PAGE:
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    First 4-strain flu vaccine available

    FDA recently approved the first 4-strain, cell culture-derived, inactivated seasonal flu vaccine available in the United States. Flucelvax Quadrivalent influenza vaccine (Seqirus) helps protect against the 2 influenza A viruses and two B viruses recommended by the World Health Organization (WHO) and FDA for the current influenza season.

    Each year, an average of 200,000 people are hospitalized because of influenza-related complications in the United States. As a result, the Centers for Disease Control and Prevention (CDC) encourages annual vaccination for all individuals aged six months and older.

    Related: Visterra gets $29 million to develop novel flu drug

    Flucelvax Quadrivalent is now indicated for active immunization in persons aged 4 years and older, for the prevention of influenza disease caused by influenza virus subtypes A and B contained in the vaccine.

    Flucelvax Quadrivalent is an extension of Flucelvax, a cell-based trivalent vaccine that contains two strains of influenza A viruses but only one of influenza B. Since 1985, 2 strains of influenza B have co-circulated with varying dominance. The use of the quadrivalent vaccine may now provide protection against both B lineages, helping to decrease the prevalence of influenza in the US.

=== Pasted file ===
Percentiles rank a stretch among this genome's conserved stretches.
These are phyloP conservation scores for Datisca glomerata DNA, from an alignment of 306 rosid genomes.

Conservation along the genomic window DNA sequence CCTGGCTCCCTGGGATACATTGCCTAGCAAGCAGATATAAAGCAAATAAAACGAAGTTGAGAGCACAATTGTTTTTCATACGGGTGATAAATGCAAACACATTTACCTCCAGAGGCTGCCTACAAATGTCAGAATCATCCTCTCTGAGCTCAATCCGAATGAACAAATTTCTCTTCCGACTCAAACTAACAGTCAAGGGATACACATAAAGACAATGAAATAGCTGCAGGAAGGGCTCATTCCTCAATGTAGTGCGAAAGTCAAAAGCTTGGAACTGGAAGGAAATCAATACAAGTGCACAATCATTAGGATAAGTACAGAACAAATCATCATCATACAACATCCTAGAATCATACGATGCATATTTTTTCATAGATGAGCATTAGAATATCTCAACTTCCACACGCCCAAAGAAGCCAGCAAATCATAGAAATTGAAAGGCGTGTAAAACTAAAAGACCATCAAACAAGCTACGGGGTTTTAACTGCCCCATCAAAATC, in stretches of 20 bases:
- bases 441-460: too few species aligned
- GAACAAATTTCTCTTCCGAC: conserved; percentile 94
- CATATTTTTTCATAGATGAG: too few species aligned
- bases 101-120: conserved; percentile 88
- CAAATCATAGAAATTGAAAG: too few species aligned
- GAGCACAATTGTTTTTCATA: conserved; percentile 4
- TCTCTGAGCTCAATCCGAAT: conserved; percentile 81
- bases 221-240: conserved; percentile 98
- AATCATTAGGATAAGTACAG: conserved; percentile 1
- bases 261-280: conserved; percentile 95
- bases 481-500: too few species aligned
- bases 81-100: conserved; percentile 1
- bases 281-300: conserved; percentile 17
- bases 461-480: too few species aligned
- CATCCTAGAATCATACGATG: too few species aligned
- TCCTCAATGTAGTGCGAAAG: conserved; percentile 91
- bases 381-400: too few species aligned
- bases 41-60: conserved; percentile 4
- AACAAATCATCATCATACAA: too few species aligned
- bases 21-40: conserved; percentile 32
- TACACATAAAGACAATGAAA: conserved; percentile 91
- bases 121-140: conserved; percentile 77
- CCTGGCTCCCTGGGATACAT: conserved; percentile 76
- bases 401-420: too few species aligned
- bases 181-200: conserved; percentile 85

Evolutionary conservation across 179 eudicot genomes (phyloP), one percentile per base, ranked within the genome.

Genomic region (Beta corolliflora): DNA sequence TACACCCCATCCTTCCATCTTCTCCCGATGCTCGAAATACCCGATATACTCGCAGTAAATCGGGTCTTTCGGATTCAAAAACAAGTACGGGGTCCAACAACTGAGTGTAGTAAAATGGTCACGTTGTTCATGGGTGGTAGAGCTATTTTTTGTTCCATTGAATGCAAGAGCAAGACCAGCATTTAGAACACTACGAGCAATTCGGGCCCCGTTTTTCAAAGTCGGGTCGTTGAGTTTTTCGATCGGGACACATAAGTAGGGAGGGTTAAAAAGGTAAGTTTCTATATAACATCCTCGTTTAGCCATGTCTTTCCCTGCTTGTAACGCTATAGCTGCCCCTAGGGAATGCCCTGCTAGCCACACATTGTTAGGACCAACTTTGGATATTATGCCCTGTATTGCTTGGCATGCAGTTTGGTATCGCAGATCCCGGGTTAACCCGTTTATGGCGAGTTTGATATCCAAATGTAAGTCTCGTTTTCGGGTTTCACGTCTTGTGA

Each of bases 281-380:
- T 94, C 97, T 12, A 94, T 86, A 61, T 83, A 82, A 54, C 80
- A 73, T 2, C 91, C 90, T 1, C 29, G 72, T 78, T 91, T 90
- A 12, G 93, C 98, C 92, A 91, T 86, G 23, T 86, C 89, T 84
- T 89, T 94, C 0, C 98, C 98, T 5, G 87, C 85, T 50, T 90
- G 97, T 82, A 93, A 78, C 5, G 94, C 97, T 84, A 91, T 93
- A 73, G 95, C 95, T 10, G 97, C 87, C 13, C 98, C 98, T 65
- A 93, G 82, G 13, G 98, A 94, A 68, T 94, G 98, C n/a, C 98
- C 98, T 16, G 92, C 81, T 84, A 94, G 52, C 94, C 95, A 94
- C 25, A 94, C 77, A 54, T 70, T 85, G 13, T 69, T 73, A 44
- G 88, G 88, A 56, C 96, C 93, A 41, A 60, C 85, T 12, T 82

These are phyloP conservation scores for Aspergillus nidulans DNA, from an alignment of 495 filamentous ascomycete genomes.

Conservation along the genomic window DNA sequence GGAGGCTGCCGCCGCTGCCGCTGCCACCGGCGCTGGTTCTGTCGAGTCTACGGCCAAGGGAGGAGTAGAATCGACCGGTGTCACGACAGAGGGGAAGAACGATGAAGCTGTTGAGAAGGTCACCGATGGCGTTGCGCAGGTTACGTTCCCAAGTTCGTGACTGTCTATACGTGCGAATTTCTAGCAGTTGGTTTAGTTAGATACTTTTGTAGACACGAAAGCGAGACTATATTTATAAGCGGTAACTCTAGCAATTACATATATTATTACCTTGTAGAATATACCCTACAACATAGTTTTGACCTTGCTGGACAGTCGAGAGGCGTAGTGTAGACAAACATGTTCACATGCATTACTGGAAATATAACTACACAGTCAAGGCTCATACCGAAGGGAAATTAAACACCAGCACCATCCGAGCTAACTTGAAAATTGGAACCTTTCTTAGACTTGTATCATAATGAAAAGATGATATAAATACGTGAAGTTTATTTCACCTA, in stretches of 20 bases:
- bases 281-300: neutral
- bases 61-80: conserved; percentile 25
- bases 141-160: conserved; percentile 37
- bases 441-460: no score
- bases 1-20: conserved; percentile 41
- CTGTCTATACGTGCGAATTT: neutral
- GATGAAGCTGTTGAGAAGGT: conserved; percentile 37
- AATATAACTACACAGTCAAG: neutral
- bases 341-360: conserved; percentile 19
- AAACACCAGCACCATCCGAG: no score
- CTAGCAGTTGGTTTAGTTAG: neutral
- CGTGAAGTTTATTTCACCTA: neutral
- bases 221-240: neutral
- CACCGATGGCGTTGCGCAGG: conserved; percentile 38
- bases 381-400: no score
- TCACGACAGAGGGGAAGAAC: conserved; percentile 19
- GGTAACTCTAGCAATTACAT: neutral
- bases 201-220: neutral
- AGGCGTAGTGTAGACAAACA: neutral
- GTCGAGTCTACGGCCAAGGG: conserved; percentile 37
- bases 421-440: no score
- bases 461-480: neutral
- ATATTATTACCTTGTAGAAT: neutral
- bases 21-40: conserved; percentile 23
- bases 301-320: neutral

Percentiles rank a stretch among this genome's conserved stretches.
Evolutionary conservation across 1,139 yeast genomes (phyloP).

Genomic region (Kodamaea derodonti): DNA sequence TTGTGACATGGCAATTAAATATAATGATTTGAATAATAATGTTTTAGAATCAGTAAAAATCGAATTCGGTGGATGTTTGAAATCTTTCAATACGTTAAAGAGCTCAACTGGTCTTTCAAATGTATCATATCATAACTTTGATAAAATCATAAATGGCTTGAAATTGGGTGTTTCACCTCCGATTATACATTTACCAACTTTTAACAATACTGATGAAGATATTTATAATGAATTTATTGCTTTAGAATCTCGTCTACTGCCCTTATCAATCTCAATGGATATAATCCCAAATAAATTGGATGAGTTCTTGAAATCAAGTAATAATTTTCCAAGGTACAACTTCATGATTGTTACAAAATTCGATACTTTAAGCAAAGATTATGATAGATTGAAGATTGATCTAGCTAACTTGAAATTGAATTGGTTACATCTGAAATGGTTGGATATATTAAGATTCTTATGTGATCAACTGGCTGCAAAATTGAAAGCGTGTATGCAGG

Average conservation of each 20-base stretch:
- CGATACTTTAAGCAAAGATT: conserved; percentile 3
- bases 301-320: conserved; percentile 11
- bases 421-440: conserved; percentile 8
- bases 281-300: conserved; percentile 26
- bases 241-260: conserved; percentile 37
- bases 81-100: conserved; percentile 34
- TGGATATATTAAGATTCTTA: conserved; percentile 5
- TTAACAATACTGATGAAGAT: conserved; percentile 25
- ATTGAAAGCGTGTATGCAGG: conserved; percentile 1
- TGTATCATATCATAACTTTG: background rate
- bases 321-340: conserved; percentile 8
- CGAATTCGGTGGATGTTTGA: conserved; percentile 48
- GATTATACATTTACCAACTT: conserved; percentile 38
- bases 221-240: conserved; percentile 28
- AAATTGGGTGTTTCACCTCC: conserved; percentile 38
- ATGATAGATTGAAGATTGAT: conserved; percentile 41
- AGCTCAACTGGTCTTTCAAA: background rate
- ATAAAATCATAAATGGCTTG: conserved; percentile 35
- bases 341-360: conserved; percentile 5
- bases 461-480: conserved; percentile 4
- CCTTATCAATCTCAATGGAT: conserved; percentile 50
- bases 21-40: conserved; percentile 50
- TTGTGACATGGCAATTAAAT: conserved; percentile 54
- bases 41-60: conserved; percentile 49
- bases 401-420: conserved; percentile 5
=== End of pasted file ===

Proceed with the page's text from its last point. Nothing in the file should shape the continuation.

"As the first and only cell culture-derived seasonal influenza vaccine in the U.S. to offer 4-strain flu protection for people aged 4 years and older, Flucelvax Quadrivalent will provide healthcare providers and their patients with an important option to further broaden their influenza coverage," said Gordon Naylor, president of Seqirus.

    Related: Children with cerebral palsy, epilepsy need flu vaccine but don’t always get it

    In trials, Flucelvax was shown to be efficacious against influenza caused by virus-like strains in 83.8% of patients and by all circulating influenza strains in 69.5% of patients. Flucelvax Quadrivalent produced stronger antibody responses to the influenza B strain, which was not contained in the trivalent comparator vaccine and has a safety profile similar to its comparator vaccines.

    The most common adverse reactions associated with the use of the vaccine include injection site pain and redness, headache, fatigue and myalgia. 

    Read more: CDC: Flu reaches “epidemic” level

    Erin Bastick
    Erin Bastick is a PharmD Candidate 2016, Ohio Northern University, Ada, Ohio, and an inpatient intern at University Hospitals, Cleveland.

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